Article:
It all began with a prescription. Lortab: doctor's orders.
It was 2008, senior year. It would have been the last season Brad Blount dressed out in Vestavia Hills' red and blue and rushed onto the field under the Friday night lights.
Instead, a football injury sent Blount spiraling out of control.
When the diagnosis came in, it didn't look good. A torn rotator cuff and other complications meant Blount would have to sit out during every sport for the entirety of his senior year. No wrestling or football; definitely not baseball.
"I went through an identity crisis," Blount told a packed room at the Vestavia Country Club Thursday morning.
Without sports in his life, Blount said he didn't know what to do or where to turn. He'd dreamed of pitching in college, toeing a clean rubber on perfectly kept mounds, but even before the season began, all of that was cut short. He thought the void left by the lack of sports was the lowest he could feel--until the prescriptions, both the Lortab and then Oxycodone, ran dry.
"I felt low," he explained to the gathered audience at the Addiction Prevention Coalition's "Wake Up!" breakfast. "I became depressed when I was taken off of the medication. I didn't understand what I was feeling."
Other current and former over-the-mountain high school students joined Blount Thursday in sharing their own experiences with drugs and alcohol, including how they became addicted, what helped them to recover, and how and why every parent should talk openly to their kids to avoid the pitfalls of addiction.
In Blount's case, the dominos began to fall in his attempt to level out.
Driven by a desire to feel "normal" again, Blount began seeking out--no matter the price--the effects the prescription opiates had once given him. When it became too difficult to find another pill to pop, Blount turned down an even darker path.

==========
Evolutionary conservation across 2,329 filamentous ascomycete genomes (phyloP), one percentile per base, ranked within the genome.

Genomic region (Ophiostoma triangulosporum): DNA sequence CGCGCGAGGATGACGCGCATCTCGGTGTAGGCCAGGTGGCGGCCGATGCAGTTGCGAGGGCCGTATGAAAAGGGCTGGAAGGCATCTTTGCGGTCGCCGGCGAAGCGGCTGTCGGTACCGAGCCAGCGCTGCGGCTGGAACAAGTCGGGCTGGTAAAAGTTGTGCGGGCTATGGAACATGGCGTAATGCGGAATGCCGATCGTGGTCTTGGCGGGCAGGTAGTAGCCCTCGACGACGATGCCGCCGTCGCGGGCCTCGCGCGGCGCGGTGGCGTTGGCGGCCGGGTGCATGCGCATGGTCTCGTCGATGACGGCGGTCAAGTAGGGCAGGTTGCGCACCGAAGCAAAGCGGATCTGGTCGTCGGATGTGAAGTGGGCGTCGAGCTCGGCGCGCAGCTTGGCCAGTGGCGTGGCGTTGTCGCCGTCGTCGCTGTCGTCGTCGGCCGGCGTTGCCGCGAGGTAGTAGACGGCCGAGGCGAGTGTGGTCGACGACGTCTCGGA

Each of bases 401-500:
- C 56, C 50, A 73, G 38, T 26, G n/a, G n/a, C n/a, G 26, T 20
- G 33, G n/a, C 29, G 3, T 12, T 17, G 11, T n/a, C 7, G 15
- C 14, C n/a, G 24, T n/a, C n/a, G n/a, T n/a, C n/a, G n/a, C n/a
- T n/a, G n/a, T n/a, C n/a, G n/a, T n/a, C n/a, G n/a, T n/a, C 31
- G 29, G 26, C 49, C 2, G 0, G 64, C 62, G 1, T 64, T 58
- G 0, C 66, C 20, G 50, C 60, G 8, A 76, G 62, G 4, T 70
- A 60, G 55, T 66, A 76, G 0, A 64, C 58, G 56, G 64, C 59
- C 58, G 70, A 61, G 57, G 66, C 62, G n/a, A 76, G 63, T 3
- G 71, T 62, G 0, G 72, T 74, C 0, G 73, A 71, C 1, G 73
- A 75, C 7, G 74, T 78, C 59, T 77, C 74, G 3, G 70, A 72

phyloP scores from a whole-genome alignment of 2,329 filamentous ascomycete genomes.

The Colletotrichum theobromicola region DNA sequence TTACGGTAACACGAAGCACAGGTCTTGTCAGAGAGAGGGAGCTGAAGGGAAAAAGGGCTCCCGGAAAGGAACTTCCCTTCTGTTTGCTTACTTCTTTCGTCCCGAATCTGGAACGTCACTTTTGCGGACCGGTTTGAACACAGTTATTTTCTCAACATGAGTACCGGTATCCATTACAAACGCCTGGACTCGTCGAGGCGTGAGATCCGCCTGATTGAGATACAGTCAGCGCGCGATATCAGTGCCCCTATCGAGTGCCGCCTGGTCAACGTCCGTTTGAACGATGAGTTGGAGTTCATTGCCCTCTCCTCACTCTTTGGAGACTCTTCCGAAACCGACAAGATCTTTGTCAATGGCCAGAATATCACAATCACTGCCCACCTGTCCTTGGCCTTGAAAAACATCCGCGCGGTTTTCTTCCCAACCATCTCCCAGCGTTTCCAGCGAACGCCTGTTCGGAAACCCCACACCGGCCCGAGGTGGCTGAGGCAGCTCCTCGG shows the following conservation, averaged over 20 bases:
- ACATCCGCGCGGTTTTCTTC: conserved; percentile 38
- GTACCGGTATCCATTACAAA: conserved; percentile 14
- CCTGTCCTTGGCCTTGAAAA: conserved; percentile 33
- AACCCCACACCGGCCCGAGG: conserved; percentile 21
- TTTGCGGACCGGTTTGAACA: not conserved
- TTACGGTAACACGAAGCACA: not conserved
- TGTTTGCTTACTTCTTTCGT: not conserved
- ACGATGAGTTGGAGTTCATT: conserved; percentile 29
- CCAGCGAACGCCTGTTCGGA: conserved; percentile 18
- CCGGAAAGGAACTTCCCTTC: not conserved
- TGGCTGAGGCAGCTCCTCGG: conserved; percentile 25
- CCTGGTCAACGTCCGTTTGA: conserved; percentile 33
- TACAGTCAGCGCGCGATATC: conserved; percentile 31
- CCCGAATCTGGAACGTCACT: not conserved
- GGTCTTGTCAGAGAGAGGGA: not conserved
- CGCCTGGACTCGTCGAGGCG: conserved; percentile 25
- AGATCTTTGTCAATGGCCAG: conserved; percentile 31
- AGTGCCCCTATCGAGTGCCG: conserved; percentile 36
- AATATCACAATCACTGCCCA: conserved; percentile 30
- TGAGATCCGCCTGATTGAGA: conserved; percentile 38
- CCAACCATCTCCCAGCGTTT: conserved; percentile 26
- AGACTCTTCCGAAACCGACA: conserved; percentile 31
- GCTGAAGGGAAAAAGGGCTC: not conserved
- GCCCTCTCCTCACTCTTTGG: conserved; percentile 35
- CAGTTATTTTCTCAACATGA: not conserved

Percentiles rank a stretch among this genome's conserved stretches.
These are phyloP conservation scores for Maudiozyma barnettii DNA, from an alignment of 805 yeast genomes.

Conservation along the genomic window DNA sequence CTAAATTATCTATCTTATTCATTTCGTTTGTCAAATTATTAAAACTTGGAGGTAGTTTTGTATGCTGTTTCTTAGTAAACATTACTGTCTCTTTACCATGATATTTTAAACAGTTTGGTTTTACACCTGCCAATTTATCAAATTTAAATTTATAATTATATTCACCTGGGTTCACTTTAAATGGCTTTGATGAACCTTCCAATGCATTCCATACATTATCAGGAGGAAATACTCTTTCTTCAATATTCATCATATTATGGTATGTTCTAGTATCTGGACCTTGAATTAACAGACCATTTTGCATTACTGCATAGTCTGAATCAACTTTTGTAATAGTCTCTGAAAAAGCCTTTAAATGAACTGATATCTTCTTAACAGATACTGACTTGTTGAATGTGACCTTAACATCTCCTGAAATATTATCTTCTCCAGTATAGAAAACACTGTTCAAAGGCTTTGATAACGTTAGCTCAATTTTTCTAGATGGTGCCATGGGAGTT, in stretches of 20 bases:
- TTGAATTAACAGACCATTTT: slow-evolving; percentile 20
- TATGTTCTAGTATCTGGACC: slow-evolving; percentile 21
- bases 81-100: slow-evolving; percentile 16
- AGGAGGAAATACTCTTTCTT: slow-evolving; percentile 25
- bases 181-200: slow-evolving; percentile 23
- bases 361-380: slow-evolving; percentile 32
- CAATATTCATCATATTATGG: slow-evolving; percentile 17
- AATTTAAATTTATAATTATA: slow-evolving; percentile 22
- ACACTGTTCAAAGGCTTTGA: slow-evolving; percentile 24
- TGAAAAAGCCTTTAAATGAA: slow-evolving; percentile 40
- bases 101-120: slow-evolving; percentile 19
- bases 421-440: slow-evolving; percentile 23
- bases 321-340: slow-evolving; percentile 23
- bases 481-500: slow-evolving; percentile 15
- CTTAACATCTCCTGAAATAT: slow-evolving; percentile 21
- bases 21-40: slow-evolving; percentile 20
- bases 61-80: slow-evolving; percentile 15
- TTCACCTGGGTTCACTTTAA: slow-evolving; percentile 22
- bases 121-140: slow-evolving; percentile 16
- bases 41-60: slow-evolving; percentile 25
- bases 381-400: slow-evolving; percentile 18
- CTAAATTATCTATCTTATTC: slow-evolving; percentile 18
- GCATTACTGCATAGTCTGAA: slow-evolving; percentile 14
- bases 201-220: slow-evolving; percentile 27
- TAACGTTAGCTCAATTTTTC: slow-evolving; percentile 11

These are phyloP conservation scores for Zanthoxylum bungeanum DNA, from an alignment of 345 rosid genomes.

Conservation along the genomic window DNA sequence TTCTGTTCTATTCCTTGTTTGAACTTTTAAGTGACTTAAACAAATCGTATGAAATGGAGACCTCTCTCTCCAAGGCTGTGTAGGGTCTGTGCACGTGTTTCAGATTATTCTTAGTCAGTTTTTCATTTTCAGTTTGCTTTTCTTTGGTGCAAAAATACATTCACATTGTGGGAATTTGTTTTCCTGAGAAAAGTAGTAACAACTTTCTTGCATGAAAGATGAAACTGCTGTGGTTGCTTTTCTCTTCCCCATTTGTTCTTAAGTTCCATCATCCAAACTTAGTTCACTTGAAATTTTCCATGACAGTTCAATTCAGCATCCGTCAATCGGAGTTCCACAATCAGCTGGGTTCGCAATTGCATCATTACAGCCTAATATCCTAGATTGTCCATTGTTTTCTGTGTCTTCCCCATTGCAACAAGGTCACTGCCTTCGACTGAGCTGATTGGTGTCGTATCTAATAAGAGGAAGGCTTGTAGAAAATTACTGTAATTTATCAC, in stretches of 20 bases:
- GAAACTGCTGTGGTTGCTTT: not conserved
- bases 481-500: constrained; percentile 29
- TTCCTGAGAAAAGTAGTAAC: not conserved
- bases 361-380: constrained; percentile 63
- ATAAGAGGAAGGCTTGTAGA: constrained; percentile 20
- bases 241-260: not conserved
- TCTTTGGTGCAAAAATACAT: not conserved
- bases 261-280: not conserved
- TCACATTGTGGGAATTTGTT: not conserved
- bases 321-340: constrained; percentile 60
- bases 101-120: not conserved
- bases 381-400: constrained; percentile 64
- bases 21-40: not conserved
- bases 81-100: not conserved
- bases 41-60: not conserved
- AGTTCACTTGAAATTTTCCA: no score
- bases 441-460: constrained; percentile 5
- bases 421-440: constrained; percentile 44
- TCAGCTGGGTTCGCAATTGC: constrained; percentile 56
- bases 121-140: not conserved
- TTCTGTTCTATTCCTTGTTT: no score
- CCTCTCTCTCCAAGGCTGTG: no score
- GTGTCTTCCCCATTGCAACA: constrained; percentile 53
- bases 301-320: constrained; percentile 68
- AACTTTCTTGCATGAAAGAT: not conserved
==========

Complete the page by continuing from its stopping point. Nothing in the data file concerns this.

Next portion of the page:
"I ended up becoming a heroin addict," said Blount.
Blount said he lied to his parents, to anyone who ever came between him and his next high, and stole whenever he had a chance. At his lowest, Blount said he could not live through a solid four hours without taking another hit of heroin. It was a constant, everyday nagging, he said.
"There was a time when I believed I would never draw a sober breath again," he said.
And he isn't alone.
Authorities say more people are experimenting with heroin, more than ever with deadly consequences.
A sharp rise in heroin-related deaths across Jefferson County in 2014 left no one immune, according to the Jefferson County Coroner's Office, including Over the Mountain cities like Vestavia Hill.
Heroin deaths in Jefferson County jumped about 140 percent in 2014, AL.com's Carol Robinson reported earlier this month. Homewood, Hoover and Vestavia Hills each reported seven confirmed heroin-related deaths in 2014.
In May 2012, AL.com and The Birmingham News first highlighted the growing problem in Jefferson County. In August, "Help the Hills" hosted its first meeting and featured speakers Dale Wisely, Ph.D., David Howard, and Rick Norris, a Vestavia parent whose son, Tripp, was a Vestavia Hills High School grad, a senior at The University of Alabama and an aspiring and talented musician. Tripp died in 2011as a result of a lethal mix of alcohol and street heroin.